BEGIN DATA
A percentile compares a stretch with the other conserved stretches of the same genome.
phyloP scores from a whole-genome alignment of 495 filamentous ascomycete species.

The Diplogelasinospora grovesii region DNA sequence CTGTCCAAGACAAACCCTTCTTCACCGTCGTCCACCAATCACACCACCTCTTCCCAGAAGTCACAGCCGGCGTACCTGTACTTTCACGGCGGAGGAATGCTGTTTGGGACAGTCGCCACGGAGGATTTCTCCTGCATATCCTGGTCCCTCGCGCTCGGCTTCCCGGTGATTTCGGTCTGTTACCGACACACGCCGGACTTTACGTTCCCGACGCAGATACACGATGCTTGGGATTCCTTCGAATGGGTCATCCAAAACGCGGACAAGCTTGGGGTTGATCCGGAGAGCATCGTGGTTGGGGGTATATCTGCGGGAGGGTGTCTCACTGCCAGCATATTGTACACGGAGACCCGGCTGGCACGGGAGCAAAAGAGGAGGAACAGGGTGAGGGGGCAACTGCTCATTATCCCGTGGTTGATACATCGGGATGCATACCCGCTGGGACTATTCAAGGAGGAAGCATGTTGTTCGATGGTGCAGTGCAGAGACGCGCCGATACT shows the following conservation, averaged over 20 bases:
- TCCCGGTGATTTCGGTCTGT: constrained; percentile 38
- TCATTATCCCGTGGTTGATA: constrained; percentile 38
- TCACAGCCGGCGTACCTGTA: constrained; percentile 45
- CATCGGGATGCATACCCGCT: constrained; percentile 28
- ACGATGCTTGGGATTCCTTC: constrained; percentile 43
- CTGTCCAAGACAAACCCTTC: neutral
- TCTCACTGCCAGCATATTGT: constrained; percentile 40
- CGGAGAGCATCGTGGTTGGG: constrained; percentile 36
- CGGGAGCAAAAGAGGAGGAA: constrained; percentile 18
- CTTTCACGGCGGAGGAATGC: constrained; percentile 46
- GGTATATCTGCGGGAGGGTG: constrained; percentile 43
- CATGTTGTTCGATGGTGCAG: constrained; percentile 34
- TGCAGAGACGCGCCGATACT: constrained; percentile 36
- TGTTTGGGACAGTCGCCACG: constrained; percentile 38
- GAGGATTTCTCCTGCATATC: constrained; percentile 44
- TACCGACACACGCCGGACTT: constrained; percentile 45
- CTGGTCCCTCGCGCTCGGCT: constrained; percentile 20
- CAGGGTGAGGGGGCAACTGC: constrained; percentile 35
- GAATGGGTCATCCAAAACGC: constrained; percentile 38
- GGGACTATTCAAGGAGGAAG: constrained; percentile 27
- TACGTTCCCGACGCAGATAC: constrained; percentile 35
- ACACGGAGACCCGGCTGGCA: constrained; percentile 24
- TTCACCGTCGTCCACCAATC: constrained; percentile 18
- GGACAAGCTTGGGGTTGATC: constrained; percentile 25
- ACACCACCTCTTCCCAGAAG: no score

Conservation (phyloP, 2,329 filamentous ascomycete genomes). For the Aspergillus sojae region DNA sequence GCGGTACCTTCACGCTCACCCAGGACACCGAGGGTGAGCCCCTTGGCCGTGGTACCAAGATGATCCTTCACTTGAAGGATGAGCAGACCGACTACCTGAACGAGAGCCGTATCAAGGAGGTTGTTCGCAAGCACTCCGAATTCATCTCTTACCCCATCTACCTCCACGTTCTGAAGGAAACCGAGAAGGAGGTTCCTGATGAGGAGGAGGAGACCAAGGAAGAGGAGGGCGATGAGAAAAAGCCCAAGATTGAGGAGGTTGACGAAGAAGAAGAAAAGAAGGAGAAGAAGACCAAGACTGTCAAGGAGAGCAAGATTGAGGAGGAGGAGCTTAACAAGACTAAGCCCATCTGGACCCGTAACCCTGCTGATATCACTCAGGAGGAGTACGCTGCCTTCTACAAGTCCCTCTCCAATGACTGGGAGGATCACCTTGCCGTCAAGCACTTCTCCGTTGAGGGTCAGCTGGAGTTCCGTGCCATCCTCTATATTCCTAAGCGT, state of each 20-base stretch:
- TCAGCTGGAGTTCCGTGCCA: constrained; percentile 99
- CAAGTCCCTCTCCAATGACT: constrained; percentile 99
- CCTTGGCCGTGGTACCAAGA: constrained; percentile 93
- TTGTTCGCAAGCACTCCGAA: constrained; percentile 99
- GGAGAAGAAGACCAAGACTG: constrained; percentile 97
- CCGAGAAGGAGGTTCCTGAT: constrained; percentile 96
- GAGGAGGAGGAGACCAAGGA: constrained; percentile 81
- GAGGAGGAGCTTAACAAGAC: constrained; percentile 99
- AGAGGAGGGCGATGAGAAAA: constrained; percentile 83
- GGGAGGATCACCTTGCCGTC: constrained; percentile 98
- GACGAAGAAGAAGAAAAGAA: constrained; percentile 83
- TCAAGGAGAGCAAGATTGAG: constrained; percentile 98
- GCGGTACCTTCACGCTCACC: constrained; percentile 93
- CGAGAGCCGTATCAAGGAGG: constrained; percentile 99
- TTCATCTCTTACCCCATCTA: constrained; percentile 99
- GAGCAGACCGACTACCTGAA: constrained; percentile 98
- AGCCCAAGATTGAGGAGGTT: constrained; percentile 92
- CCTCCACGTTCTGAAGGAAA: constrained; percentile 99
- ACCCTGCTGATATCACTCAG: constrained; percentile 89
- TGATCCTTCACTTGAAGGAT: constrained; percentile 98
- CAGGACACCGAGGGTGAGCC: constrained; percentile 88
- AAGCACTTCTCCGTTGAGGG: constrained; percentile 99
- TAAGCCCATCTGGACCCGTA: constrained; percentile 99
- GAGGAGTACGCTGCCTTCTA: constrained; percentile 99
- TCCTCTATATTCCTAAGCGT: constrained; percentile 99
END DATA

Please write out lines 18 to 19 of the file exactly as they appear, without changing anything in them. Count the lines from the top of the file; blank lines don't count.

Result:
- GAGGATTTCTCCTGCATATC: constrained; percentile 44
- TACCGACACACGCCGGACTT: constrained; percentile 45